Jeffrey D. Nichols
History Blazer, May 1995
For the first 36 years of its existence, Salt Lake City relied on the services of volunteer firefighters to protect lives and property. The volunteers strove to uphold their motto, “We Aim to Aid and Work to Save.” By the 1880s this system was insufficient for the growing city, and a professional force was created. A terrible fire in the early morning hours of June 21, 1883, proved to be the final factor in the establishment of a professional fire department.
A number of volunteer brigades were created in the early years of the city, including several established by private commercial firms. In 1853 Mayor Jedediah M. Grant signed an ordinance creating a citywide volunteer fire brigade. Along with a reorganization of the department in 1856, engineer Jesse C. Little and others constructed a small, manually pumped engine christened the Volunteer. This sturdy little machine had to be hauled by hand to the fire site, sometimes a distance of a mile or more. With several strong men laboring on its levers in relay teams, a stream of ditch water four stories high could reportedly be maintained. A severe fire in 1871 pointed up the inadequacies of the Volunteer, and a number of citizens, including Henry W. Lawrence, combined to purchase an eastern-built steam engine. When the engine arrived, however, the group found that the maintenance, housing, and motive power for the heavy engine were beyond their means, and they prevailed upon the city to purchase it from them. The Volunteer was rebuilt by the Higgs brothers and continued to see some auxiliary service.
Just after midnight on June 21, 1883, fire broke out on the premises of H. B. Clawson’s Wagon Depot in the block immediately south of Temple Square. The fire began in the southwest corner of the store in the agricultural implement department, which unfortunately was strewn with wooden crates. It quickly spread through the interior of the block, fed by a number of small wooden structures. The volunteers’ turnout to fight the blaze was severely limited by the fact that many of them were still at Black Rock beach on the Great Salt Lake enjoying a picnic. The remaining members, along with the reserves and companies formed by the Utah Central Railroad and the Walker brothers, frantically worked to contain the fire. At about 12:30 A.M. an enormous explosion rocked the scene. Charles Feveryear and Brig Randall of the #2 Engine Company were blown off the roof of the neighboring Scrace’s Bakery by the force of the blast. Windows were shattered for blocks; only two panes remained intact at the ZCMI building. The fire had reached a cache of powder that Clawson had stored (illegally) on his premises. Later estimates suggested that as many as 25 barrels of powder had exploded. Incredibly, no one was seriously injured; about a dozen received cuts from flying glass, and one man suffered a broken arm.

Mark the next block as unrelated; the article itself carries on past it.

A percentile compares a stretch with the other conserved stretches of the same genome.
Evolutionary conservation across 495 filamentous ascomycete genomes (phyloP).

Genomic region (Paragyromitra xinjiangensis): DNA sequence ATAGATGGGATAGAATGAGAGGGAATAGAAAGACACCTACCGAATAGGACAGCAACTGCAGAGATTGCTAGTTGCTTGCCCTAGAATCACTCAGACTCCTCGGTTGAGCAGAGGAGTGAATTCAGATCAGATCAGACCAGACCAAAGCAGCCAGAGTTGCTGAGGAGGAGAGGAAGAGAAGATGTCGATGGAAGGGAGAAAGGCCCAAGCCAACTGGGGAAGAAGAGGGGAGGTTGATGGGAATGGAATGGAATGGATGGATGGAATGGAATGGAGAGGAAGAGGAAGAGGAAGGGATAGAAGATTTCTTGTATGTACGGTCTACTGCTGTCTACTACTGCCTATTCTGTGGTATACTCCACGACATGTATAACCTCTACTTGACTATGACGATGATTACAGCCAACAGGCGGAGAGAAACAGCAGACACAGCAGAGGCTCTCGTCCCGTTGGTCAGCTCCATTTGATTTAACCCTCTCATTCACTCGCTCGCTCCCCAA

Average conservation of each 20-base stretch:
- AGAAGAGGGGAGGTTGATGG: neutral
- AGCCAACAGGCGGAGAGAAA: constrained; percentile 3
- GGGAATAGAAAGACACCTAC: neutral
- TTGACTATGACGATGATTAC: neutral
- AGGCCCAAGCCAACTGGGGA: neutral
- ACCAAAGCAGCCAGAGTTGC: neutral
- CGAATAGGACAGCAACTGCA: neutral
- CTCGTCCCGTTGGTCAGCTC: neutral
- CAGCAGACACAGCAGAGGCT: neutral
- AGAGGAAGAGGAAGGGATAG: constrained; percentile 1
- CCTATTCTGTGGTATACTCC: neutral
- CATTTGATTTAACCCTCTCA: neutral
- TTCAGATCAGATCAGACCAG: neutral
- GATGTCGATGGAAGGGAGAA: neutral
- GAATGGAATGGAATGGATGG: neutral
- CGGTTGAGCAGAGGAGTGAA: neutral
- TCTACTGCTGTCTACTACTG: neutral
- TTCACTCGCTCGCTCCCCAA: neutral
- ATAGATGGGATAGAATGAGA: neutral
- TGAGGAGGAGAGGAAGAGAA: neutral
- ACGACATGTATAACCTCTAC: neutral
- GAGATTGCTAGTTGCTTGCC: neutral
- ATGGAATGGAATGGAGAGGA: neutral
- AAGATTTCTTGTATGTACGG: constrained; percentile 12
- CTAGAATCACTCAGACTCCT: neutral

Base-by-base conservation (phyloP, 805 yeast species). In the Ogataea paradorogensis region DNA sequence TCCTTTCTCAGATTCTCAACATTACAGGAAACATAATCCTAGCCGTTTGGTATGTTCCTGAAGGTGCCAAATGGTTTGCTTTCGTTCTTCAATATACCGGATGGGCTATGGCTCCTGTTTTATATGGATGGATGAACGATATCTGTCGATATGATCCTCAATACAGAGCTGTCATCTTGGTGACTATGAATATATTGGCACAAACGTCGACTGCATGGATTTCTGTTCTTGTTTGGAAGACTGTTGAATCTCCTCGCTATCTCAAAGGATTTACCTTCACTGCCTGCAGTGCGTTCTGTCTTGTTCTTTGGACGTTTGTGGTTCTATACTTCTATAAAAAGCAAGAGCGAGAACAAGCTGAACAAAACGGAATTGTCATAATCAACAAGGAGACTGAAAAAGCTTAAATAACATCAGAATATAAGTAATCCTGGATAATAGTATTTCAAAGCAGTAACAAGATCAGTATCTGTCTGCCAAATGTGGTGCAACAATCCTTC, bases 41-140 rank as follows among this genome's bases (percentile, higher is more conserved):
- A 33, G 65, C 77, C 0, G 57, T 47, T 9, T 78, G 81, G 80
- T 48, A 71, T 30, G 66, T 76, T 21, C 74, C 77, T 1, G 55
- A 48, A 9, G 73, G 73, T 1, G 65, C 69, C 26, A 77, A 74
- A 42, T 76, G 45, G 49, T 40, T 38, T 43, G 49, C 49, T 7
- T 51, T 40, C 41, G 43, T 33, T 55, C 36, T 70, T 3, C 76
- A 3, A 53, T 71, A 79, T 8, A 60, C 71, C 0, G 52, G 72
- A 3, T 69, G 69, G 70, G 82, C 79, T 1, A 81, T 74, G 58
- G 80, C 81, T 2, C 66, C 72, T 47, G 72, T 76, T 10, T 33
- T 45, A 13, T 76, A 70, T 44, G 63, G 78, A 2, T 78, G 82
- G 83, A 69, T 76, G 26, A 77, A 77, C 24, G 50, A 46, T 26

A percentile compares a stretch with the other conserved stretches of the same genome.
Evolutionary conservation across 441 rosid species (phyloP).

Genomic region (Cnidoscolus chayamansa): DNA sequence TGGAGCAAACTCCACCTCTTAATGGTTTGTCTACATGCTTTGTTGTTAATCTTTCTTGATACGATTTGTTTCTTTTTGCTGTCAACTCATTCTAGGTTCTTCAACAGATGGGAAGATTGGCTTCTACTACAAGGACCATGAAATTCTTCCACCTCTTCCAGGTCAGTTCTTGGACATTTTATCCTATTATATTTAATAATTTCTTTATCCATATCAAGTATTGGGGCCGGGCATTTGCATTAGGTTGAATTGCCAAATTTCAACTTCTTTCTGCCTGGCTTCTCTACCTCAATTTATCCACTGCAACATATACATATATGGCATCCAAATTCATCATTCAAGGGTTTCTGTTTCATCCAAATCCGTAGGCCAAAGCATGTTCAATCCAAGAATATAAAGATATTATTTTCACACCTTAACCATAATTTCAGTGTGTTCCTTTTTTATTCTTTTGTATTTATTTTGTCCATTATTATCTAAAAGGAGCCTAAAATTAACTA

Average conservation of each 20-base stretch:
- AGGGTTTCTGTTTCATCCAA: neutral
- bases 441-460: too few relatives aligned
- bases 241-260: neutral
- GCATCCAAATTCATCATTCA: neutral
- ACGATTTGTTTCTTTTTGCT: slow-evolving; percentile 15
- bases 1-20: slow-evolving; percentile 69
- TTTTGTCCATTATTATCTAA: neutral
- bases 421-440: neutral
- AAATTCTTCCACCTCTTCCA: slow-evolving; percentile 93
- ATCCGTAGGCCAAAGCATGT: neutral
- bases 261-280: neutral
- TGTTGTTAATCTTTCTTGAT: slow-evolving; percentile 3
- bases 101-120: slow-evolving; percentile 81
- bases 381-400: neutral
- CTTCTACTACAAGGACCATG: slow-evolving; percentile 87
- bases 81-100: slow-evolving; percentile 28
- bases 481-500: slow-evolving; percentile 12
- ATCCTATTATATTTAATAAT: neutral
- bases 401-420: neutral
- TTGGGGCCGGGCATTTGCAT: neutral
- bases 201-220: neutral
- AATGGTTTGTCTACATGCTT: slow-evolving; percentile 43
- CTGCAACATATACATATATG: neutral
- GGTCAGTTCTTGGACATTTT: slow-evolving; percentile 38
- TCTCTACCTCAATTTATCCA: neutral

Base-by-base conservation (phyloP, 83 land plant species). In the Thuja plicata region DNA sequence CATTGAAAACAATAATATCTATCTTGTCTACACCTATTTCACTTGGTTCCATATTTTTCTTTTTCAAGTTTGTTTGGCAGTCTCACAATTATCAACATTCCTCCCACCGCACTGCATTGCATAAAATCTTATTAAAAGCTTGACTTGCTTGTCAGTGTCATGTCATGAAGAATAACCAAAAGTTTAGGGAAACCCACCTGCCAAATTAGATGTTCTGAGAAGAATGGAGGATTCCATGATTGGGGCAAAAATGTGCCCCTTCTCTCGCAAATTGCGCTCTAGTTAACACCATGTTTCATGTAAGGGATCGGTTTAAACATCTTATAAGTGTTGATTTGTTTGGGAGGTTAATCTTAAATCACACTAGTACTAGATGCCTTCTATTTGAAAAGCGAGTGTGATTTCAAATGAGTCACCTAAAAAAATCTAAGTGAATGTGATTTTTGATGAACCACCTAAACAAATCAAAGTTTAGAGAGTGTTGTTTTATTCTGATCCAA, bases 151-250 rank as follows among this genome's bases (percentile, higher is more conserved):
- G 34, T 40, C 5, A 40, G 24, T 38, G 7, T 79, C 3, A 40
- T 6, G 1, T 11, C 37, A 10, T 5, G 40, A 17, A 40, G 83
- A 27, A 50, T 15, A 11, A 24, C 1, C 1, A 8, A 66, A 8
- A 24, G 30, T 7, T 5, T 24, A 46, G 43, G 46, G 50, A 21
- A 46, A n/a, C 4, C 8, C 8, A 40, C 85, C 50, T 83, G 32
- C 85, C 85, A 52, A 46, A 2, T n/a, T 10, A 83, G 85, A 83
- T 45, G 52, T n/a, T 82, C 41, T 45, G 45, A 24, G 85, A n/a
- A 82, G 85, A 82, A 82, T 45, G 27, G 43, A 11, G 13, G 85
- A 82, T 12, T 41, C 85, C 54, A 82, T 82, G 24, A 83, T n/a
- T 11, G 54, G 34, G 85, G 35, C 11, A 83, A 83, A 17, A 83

The fire spread to Savage’s Art Gallery next to Clawson’s as well as to the old Council House, which housed the offices of the Woman’s Exponent. A few burning embers blew across South Temple Street and ignited the roofs of the Tabernacle and the Tithing Office but were quickly extinguished. When the fire was finally doused the damage was extensive: Clawson’s and Savage’s properties were almost total losses, along with the Council House, Scrace’s Bakery, Elias Morris’s headstone shop, Sorenson and Carlquist’s furniture store, Joseph Hyrum Parry’s print shop, and Joseph Rawlins’s and Ben Judson’s shoe shops.
An official inquiry failed to pinpoint the cause of the blaze, but Clawson was widely held responsible for the explosion. It was decided, however, that his extensive personal losses precluded recovering damages from him. The volunteers officially reckoned the damage at $93,000, only some of which was insured. The volunteers also took the opportunity to petition the city for a raise in their firefighting pay. In 1879 the city had granted them 25 cents an hour for time spent fighting blazes; the united volunteers now requested 50 cents. After much deliberation the City Council decided instead to institute a paid force. George Ottinger, the last volunteer chief, became the first professional chief. On October 1, 1883, the paid department was officially established.
Sources: Kate B. Carter, comp., Fire Departments of Utah, (Salt Lake City: DUP, 1941); Salt Lake Tribune, June 21–24, 1883, September 15–30, 1883; Deseret Evening News, June 21–24, 1883, September 15–30, 1883; A Pictorial History of the Salt Lake City Fire Department, 1871–1976 (Salt Lake City, 1976).